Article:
Friday, December 24, 2004

Yuletide Songs

Today is Christmas Eve. Since I am not Christian, that doesn't really hold too much significance for me. But December 24 is a very significant date to me in another way, it is the birthday of a lovely young lady very dear to my heart. We usually get to chat on her birthday, but today being what it is, she has been tied up with family. I am hoping we will get talk later tonight, otherwise I am going to be pretty blue. We've never missed chatting on her birthday.

Anyhow, while I don't celebrate Christmas, I do have a keen appreciation for Yuletide songs. Obviously the more religious songs hold little meaning for me, although I can appreciate the artistry that went into the writing of "Silent Night" or "Hark! The Herald Angels Sing." But I do love many of the more secular Yuletide carols. Like many people I have a warm spot in my heart for the standards. I have loved "White Christmas" ever since I was child, particularly the original Bing Crosby version. I remember that my mom would call me into the room any time it was playing. I also love "Silver Bells" and "Have Yourself a Merry Little Christmas"--it is perhaps notable that all three songs come from movies. I don't think "The Christmas Song" was from a motion picture, but I love it all the same.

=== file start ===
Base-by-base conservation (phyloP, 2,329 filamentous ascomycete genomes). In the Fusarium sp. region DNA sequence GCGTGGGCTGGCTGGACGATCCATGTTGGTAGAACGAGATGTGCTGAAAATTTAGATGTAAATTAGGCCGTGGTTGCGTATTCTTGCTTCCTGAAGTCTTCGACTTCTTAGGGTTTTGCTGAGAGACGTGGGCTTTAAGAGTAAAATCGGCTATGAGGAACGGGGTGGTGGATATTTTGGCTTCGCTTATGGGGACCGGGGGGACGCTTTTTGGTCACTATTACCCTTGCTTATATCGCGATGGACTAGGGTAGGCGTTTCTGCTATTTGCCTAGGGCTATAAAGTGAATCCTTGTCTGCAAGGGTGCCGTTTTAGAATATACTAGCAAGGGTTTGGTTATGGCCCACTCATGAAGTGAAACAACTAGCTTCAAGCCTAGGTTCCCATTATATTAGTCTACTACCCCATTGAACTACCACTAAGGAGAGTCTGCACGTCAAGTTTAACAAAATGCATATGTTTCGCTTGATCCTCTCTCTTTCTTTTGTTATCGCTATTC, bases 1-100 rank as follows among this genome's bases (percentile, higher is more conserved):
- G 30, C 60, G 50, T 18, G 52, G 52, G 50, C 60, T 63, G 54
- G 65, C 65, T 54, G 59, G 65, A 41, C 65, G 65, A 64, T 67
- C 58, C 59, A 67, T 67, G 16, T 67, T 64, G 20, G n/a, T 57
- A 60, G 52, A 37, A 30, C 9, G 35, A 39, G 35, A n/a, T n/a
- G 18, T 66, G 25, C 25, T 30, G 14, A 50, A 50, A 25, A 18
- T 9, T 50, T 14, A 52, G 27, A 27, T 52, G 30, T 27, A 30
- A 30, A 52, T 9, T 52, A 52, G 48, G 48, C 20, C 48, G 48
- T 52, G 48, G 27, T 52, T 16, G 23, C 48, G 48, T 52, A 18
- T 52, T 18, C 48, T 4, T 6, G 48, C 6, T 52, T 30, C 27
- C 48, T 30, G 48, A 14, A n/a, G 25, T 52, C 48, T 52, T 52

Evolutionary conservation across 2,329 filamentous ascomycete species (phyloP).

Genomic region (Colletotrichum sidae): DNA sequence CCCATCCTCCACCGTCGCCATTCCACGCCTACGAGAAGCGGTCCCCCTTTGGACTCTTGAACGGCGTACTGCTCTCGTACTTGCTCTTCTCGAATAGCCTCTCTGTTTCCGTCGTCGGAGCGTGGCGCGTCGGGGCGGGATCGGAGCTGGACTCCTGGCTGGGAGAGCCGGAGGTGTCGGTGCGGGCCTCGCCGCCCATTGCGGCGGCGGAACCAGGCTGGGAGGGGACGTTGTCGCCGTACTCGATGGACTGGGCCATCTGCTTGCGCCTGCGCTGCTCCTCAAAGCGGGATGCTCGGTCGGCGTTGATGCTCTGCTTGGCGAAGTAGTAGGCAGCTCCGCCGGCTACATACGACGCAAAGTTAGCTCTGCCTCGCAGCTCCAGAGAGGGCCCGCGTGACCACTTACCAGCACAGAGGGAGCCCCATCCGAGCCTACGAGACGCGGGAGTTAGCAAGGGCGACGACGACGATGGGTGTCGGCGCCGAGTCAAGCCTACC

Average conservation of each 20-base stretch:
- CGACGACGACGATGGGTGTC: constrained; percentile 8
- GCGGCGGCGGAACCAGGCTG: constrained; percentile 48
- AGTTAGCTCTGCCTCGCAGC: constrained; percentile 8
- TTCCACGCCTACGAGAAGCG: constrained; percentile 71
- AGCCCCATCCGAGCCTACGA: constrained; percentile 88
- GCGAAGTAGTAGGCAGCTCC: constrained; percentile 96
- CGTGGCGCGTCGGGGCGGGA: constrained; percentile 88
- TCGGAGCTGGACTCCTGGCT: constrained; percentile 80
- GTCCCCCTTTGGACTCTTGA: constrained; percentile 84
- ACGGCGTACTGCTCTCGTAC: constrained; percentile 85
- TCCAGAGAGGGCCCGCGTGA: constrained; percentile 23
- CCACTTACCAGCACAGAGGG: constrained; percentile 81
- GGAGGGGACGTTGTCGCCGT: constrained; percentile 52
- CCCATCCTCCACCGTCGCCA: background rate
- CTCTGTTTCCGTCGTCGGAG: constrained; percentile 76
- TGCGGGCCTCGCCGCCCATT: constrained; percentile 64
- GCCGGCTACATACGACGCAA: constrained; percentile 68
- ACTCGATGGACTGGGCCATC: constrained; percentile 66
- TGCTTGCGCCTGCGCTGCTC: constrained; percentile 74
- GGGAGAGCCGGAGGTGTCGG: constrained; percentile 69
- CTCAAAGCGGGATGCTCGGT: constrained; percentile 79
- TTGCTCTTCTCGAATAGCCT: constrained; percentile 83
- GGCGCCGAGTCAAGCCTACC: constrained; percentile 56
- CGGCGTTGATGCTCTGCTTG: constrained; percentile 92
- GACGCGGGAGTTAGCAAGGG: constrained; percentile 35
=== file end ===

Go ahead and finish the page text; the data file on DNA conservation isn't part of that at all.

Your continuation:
Of course, I also have a weakness for the more light hearted carols, those about the jolly old elf himself. "Santa Claus is Coming to Town," "Up on the Rooftop," "Here Comes Santa Claus," I love all of them. I also love "Parade of the Wooden Soldiers," I suppose because of the fancy of toys come to life.

As much as I like many of the older songs, I particularly like the songs of the rock 'n' roll era. Everyone has heard ""Jingle Bell Rock" and "Rocking Around the Christmas Tree," but Yuletide rock goes much deeper than that. I don't know what the first holiday rock song was, but Chuck Berry's "Run, Run Rudolph" is one of the best. Performed in the usual Chuck Berry style, it is a straight rock song that just happens to be about Santa and his reindeer. I also love Tom Petty's "Christmas All Over Again"--it just seems to capture the season. Of course, to me there are two Yuletide songs that stand above the rest. The first is "Happy Christmas" (War is Over) by John Lennon. To me it is perhaps the only song that captures the idea of Yuletide as a time of reflection, which it is for many. It also captures the joy of the season in a way that many other songs don't. But as for the all time, greatest holiday song of them all, that would "Christmas" (Baby Please Come Home) by Darlene Love. It is basically a love song in which someone longs for her loved one to be with her on the holiday. The song is great because it turns the old Yuletide cliches on their head--the snow coming down and the bells ringing are not signs of joy, but reminders of what has been lost. I don't think any song can't quite match its originality or its power.

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